Toro y Moi – What For?

Aaron Sharpsteen / April 10, 2015

adventureWeird_LP_11183_newWhat For?
Toro y Moi
Carpark Records

Toro y Moi, Chaz Bundick‘s main musical project, has never been content to remain still or stagnant. Changes in sound abound, and longtime fans will hardly recognize the composer of “Blessa” as the same person who is now giving us What For?, a foray into the already saturated world of mid-tempo, guitar driven “indie-psych.” Unlike his last full length offering, Anything in Return, his dabbling comes off as unfocused and in spots uninspired.

The choice of “Empty Nesters” as a single belies a public-relations approach to his new sound. “No, really guys, I’m into this now.” It does happen to be one of the better songs on the album, joining the ridiculously upbeat funk of “Spell It Out,” and the sultry slink of “Buffalo,” songs that could hold their own with any of Toro y Moi’s best compositions. The transition from “New Beat” or even “Cakes” to “Buffalo” makes some sense, there’s a red thread of fun, irresponsibility, dancing, and youthful energy flowing through Bundick’s best music.

For some reason, however, What For? doesn’t want to give listeners moments like that on a consistent basis. The album is front heavy, and a purchase on vinyl will most likely leave the B side mostly unplayed, as only one of the last five songs on the record (“Spell it Out”) is worth repeated listens. The other songs are Toro y Moi’s new digs, scurrying in the trenches that bands like Tame Implala have previously carved in the landscape. A quick listen to any selection on that band’s last record and then “Lilly,” will confirm the derivation. Indeed, listening to the closing piano on “Lilly” one might wonder how long Bundick has been waiting to inject Dungen-esque aesthetics into his compositions.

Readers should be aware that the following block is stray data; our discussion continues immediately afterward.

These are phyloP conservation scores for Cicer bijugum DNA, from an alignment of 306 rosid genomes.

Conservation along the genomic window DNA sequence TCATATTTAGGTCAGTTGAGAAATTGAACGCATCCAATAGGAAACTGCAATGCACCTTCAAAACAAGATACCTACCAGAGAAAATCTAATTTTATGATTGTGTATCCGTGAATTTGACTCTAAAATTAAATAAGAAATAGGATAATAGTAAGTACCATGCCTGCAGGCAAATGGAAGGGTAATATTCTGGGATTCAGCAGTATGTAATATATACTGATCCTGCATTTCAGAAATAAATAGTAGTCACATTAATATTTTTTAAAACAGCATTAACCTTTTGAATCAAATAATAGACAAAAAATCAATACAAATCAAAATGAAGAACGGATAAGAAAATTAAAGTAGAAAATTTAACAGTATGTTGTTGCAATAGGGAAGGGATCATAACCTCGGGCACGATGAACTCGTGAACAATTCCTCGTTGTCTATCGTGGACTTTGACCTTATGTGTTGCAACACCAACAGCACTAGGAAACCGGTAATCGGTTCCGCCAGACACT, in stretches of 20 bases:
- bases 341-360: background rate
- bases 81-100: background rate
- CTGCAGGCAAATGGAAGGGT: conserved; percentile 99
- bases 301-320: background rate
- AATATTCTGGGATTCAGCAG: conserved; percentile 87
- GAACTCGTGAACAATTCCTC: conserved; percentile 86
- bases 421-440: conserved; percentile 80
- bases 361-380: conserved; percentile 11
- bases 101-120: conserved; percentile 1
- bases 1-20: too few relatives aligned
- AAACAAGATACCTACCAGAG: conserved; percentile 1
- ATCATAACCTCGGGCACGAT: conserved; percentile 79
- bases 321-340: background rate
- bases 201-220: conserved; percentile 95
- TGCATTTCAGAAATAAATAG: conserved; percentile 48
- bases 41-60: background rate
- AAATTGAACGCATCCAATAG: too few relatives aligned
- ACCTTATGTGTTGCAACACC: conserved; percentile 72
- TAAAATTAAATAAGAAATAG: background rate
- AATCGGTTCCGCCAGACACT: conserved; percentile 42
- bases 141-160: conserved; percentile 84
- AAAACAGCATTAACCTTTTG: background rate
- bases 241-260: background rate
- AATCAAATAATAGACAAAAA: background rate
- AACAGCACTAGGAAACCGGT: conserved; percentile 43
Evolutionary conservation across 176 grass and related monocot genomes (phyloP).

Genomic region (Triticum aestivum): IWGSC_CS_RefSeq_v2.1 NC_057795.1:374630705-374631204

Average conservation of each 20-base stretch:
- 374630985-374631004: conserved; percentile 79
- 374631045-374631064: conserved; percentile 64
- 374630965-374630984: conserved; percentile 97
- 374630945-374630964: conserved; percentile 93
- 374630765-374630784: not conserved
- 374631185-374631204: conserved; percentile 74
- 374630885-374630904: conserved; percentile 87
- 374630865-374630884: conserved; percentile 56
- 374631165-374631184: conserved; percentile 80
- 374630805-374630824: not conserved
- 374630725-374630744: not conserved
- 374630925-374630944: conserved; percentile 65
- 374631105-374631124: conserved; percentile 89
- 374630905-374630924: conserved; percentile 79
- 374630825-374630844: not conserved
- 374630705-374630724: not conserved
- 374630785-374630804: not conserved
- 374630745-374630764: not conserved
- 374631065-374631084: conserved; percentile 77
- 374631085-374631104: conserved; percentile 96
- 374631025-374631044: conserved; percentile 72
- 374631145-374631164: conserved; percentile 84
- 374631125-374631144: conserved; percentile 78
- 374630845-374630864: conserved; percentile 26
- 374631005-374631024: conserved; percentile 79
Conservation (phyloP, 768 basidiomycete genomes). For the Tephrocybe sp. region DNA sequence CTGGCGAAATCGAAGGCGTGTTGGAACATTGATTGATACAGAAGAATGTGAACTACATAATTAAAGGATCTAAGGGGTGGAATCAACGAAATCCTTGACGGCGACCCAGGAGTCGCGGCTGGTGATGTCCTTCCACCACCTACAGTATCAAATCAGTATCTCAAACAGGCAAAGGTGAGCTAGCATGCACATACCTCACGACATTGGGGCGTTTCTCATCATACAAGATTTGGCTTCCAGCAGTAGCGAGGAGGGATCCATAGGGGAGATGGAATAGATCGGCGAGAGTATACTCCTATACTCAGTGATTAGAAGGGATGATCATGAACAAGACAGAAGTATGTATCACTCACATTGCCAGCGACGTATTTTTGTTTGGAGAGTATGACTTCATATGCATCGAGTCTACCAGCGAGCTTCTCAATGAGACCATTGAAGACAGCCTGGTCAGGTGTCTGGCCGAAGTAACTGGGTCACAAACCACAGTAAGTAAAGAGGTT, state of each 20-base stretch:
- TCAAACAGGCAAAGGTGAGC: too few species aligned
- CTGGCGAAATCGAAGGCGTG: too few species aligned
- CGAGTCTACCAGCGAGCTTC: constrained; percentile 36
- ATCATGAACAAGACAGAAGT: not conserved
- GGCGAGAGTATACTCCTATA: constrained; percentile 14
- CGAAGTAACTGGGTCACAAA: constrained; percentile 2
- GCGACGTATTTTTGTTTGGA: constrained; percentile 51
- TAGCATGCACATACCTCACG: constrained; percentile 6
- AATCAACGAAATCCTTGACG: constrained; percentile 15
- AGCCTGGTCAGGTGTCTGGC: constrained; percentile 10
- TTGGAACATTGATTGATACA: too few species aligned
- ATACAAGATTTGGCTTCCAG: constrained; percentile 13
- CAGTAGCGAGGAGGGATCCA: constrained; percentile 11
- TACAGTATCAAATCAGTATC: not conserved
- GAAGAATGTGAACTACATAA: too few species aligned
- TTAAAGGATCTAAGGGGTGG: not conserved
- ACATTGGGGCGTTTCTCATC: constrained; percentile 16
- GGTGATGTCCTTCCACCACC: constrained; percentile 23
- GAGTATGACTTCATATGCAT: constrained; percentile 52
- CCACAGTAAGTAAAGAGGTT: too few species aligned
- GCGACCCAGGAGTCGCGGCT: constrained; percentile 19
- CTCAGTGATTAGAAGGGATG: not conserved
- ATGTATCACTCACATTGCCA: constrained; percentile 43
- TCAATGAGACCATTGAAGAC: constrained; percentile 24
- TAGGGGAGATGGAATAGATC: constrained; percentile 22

Other songs similar to “Lilly,” such as “The Flight,” “Run Baby Run,” and “Half Dome” are simply not captivating enough musically or lyrically, and will leave listeners with a sense of disappointment, and maybe some questions as to how much Bundick’s newer side project, Les Sins, is allowing him to exorcise his dancey demons to Toro y Moi’s peril. Why be in a mediocre pop-house-electro project and a mediocre indie-psych band at the same time when the best Toro y Moi material blended all of those elements masterfully? The last time Toro y Moi closed an album with a 6 minute jam it was Underneath the Pines‘ “Elise,” a poignant example of that mastery. This time it is a song called “Yeah Right,” the flattest and most unnecessary song of the mix.

What For? is not a horrible album, but the world needs another indie-psych band like an album review needs another cliche about heads with holes. An urge to constantly try new things is understandable, and sometimes admirable, but in this case it has caused an original voice to trod over saturated ground, losing a bit of his voice in the process. “Buffalo” has been a nice springtime jam, and “Spell It Out” will have some asses shaking during summer, and the entire album might serve as pleasant but ignored background music for the soirees of a particular set of music consumers and Bundick loyalists, but the artist has made the mistake of showing us what he is capable of at his best. What For? is quite a bit far off.


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